Continued from the first part of the series: Writing a Resume in case of Career Switch (Part 1)

Case 2: Same industry/company, different vertical/functional area, like a Content Writer for a Resume Writing Company to a Business Development Executive in a Resume Writing Company

This transition is a little tricky, but again, a little effort and persistence on your part will reap you rich rewards later on.

In this scenario, I assume myself as a Content Writer for a Resume Writing Company at present, wishing to apply for a Business Development role in another company that also happens to be into the business of writing resumes. While being fully aware of the fact that the role I aspire is completely different from what I am doing at present, I believe that I can perform well at the job, if given a chance.

So, how do I reflect that on my resume? I figure out that if I can somehow show the recruiter that through my experience in dealing with content, I have gained a fairly strong understanding of the product itself and can easily sell it to the client, then they might consider calling me for an interview. I need to strongly pitch in the fact that my content writing role involved extensive client interactions, either convincing them or explaining them about a certain approach that I took with their documents. Not to forget that I have brought in referrals due to my work, and am also definitely mentioning the fact that on few occasions, I might also have taken client inquiries and then converted them into clients for the organization.

Through researching some relevant job descriptions, I can easily portray how I can be an asset to the BD team by virtue of my skills in understanding the product which is being sold. I effectively highlight my “product understanding”, and downplay my writing skills, which in turn, prompts the recruiter to call me up for a one-on-one discussion, because they consider me as a potential fit for the role. Mission accomplished.

Case 3: Different industry/company, different vertical/functional area, such as a Content Writer in an Internet Publishing Company to a Business Development Executive in a Real Estate Firm

I have to admit, I find working on this kind of transition literally mind boggling. I find these difficult than the rest because the projection of the client’s suitability for a completely new role involves an in-depth analysis and understanding of both the present as well as the new situations, and calls for careful establishment of common ground amidst the transition.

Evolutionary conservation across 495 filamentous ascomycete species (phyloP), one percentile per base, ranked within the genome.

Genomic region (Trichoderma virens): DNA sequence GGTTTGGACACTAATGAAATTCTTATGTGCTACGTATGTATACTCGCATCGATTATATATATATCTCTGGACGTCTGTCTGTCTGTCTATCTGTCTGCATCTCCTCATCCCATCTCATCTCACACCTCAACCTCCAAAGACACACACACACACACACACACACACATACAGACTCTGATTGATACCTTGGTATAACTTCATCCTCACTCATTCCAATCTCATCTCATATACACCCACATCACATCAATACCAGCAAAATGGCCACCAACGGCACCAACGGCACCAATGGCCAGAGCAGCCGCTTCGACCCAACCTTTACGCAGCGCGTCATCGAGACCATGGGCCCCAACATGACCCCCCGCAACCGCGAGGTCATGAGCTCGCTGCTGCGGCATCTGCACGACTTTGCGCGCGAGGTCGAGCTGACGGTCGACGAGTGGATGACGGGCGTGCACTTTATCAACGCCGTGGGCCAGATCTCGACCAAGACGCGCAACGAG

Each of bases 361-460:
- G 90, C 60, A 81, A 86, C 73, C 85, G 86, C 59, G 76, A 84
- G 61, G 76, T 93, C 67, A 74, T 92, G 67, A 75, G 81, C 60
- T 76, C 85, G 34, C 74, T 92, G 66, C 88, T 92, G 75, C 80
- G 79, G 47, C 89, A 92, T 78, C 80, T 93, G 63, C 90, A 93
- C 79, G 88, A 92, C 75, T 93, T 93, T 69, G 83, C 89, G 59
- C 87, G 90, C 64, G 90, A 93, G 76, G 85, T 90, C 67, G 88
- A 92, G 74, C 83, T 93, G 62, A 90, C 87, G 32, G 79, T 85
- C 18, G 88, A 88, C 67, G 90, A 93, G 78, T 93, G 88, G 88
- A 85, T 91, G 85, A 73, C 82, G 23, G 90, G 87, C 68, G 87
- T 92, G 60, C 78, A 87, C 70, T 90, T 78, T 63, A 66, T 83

So, I happen to be a Content Writer in an Internet Publishing Company. I now want to shift to a business development role. I do find one, but it is in a Real Estate Firm. There is absolutely nothing in common; no job responsibilities, not even the functional area, or even for that matter, the new company’s business area. How do I get the hiring manager to even consider me for the role? Though tricky and difficult, this is possible.

The first step, as evident by now, is to conduct research. I need to compare my accolades, achievements and responsibilities in an entirely different way. I need to figure out what in my experience, education, achievements or skills could be of use/importance in the new career path that I am taking a step into. I will have to portray myself in a completely new light; re-brand myself such that the recruiter can consider me for the role without a moment’s hesitation.

This can be achieved in a variety of methods. The very first, keeping the resume objective clearly aligned towards the new role I am pursuing. Then, I can either adopt a functional resume format or a combination of functional and chronological format. A functional format will help me in highlighting my relevant skills (such as communication, client need understanding, pitching writing ideas/topics to seniors, etc.) more prominently, and it will also be helpful, in case I turn out to be an extensive “job-hopper”. On the other hand, a combination (functional and chronological) resume is great for me if I have a steady career with less job changes, as it can more accurately reveal my skills with the addition of a “Profile Summary” section, which is a clear portrayal of the relevant qualifications required for my new job.

Next, I will ensure my resume has keywords and terms that are required to catch the eye of my target recruiter. I will also ensure that my resume is crisp and succinct in its approach, with no unnecessary information. To reflect the fact that I am suitable to be considered for the role, I will try my best to quantify as many achievements that I can. Lastly, I will mention my non-work related activities, which I feel might assist me in convincing the recruiter to call me up for an interview.


When job searching, nothing is difficult. You just need to take the right approach and in due time, with a little patience you will receive what you aspire for. Transitioning from an old job to a new one might seem difficult at first, but it is achievable, if you take the first step right. As always, your resume can be your interview gainer, or can be a deal breaker. Therefore, take the right approach, and be confident; you will surely achieve your dreams. Best of luck!

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